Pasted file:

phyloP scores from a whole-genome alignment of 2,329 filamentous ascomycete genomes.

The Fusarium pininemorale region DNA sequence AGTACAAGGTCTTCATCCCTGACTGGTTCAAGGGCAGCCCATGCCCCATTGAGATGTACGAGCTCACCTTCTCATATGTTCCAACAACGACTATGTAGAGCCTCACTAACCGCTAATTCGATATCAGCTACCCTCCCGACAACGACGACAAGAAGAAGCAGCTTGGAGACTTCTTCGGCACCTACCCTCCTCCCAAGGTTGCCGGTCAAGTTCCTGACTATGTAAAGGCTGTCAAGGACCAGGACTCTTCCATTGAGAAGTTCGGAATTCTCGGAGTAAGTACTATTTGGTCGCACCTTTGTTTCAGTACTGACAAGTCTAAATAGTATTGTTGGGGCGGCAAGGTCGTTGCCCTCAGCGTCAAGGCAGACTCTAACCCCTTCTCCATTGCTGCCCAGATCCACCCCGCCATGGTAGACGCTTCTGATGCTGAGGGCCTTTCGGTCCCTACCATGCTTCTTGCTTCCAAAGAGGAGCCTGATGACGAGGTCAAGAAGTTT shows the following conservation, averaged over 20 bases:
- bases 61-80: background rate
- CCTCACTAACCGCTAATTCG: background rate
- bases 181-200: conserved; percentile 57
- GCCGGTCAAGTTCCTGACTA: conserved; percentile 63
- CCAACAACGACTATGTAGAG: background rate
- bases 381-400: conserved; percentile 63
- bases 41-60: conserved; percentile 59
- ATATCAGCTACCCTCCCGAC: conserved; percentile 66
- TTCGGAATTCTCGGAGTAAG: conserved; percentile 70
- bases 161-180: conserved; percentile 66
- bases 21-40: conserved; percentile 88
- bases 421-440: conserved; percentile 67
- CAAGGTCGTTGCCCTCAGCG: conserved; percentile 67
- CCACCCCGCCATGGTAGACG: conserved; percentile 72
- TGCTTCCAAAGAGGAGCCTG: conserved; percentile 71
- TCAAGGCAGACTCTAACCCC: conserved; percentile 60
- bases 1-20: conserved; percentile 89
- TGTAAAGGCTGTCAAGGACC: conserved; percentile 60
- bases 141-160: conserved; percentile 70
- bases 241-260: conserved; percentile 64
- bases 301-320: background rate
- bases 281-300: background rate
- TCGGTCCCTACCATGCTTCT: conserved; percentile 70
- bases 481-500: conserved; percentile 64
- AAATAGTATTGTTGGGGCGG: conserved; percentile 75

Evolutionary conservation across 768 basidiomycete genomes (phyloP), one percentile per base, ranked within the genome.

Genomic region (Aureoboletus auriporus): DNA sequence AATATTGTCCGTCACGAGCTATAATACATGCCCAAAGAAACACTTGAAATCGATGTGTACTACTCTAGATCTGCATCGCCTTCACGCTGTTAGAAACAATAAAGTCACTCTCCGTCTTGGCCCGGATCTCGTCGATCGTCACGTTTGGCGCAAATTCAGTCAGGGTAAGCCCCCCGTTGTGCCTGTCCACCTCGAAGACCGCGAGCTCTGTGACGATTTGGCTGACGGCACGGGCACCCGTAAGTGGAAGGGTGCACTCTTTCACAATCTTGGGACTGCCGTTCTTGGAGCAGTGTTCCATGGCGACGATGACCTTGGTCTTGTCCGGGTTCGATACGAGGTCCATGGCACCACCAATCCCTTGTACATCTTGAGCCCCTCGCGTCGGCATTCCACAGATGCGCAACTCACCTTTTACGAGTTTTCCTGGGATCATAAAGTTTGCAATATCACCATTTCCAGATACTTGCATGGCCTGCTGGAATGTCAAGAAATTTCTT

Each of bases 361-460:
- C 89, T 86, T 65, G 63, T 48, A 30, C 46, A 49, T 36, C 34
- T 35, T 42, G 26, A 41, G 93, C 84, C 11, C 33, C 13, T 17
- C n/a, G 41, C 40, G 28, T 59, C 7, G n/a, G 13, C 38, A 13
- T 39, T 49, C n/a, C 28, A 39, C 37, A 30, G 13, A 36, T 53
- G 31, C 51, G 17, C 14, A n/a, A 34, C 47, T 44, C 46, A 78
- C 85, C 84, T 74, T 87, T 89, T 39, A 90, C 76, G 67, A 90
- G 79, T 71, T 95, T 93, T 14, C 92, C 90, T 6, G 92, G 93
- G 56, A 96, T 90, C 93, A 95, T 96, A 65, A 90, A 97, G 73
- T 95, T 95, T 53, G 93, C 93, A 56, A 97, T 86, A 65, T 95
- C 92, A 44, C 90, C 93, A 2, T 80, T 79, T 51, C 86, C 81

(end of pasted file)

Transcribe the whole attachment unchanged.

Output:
phyloP scores from a whole-genome alignment of 2,329 filamentous ascomycete genomes.

The Fusarium pininemorale region DNA sequence AGTACAAGGTCTTCATCCCTGACTGGTTCAAGGGCAGCCCATGCCCCATTGAGATGTACGAGCTCACCTTCTCATATGTTCCAACAACGACTATGTAGAGCCTCACTAACCGCTAATTCGATATCAGCTACCCTCCCGACAACGACGACAAGAAGAAGCAGCTTGGAGACTTCTTCGGCACCTACCCTCCTCCCAAGGTTGCCGGTCAAGTTCCTGACTATGTAAAGGCTGTCAAGGACCAGGACTCTTCCATTGAGAAGTTCGGAATTCTCGGAGTAAGTACTATTTGGTCGCACCTTTGTTTCAGTACTGACAAGTCTAAATAGTATTGTTGGGGCGGCAAGGTCGTTGCCCTCAGCGTCAAGGCAGACTCTAACCCCTTCTCCATTGCTGCCCAGATCCACCCCGCCATGGTAGACGCTTCTGATGCTGAGGGCCTTTCGGTCCCTACCATGCTTCTTGCTTCCAAAGAGGAGCCTGATGACGAGGTCAAGAAGTTT shows the following conservation, averaged over 20 bases:
- bases 61-80: background rate
- CCTCACTAACCGCTAATTCG: background rate
- bases 181-200: conserved; percentile 57
- GCCGGTCAAGTTCCTGACTA: conserved; percentile 63
- CCAACAACGACTATGTAGAG: background rate
- bases 381-400: conserved; percentile 63
- bases 41-60: conserved; percentile 59
- ATATCAGCTACCCTCCCGAC: conserved; percentile 66
- TTCGGAATTCTCGGAGTAAG: conserved; percentile 70
- bases 161-180: conserved; percentile 66
- bases 21-40: conserved; percentile 88
- bases 421-440: conserved; percentile 67
- CAAGGTCGTTGCCCTCAGCG: conserved; percentile 67
- CCACCCCGCCATGGTAGACG: conserved; percentile 72
- TGCTTCCAAAGAGGAGCCTG: conserved; percentile 71
- TCAAGGCAGACTCTAACCCC: conserved; percentile 60
- bases 1-20: conserved; percentile 89
- TGTAAAGGCTGTCAAGGACC: conserved; percentile 60
- bases 141-160: conserved; percentile 70
- bases 241-260: conserved; percentile 64
- bases 301-320: background rate
- bases 281-300: background rate
- TCGGTCCCTACCATGCTTCT: conserved; percentile 70
- bases 481-500: conserved; percentile 64
- AAATAGTATTGTTGGGGCGG: conserved; percentile 75

Evolutionary conservation across 768 basidiomycete genomes (phyloP), one percentile per base, ranked within the genome.

Genomic region (Aureoboletus auriporus): DNA sequence AATATTGTCCGTCACGAGCTATAATACATGCCCAAAGAAACACTTGAAATCGATGTGTACTACTCTAGATCTGCATCGCCTTCACGCTGTTAGAAACAATAAAGTCACTCTCCGTCTTGGCCCGGATCTCGTCGATCGTCACGTTTGGCGCAAATTCAGTCAGGGTAAGCCCCCCGTTGTGCCTGTCCACCTCGAAGACCGCGAGCTCTGTGACGATTTGGCTGACGGCACGGGCACCCGTAAGTGGAAGGGTGCACTCTTTCACAATCTTGGGACTGCCGTTCTTGGAGCAGTGTTCCATGGCGACGATGACCTTGGTCTTGTCCGGGTTCGATACGAGGTCCATGGCACCACCAATCCCTTGTACATCTTGAGCCCCTCGCGTCGGCATTCCACAGATGCGCAACTCACCTTTTACGAGTTTTCCTGGGATCATAAAGTTTGCAATATCACCATTTCCAGATACTTGCATGGCCTGCTGGAATGTCAAGAAATTTCTT

Each of bases 361-460:
- C 89, T 86, T 65, G 63, T 48, A 30, C 46, A 49, T 36, C 34
- T 35, T 42, G 26, A 41, G 93, C 84, C 11, C 33, C 13, T 17
- C n/a, G 41, C 40, G 28, T 59, C 7, G n/a, G 13, C 38, A 13
- T 39, T 49, C n/a, C 28, A 39, C 37, A 30, G 13, A 36, T 53
- G 31, C 51, G 17, C 14, A n/a, A 34, C 47, T 44, C 46, A 78
- C 85, C 84, T 74, T 87, T 89, T 39, A 90, C 76, G 67, A 90
- G 79, T 71, T 95, T 93, T 14, C 92, C 90, T 6, G 92, G 93
- G 56, A 96, T 90, C 93, A 95, T 96, A 65, A 90, A 97, G 73
- T 95, T 95, T 53, G 93, C 93, A 56, A 97, T 86, A 65, T 95
- C 92, A 44, C 90, C 93, A 2, T 80, T 79, T 51, C 86, C 81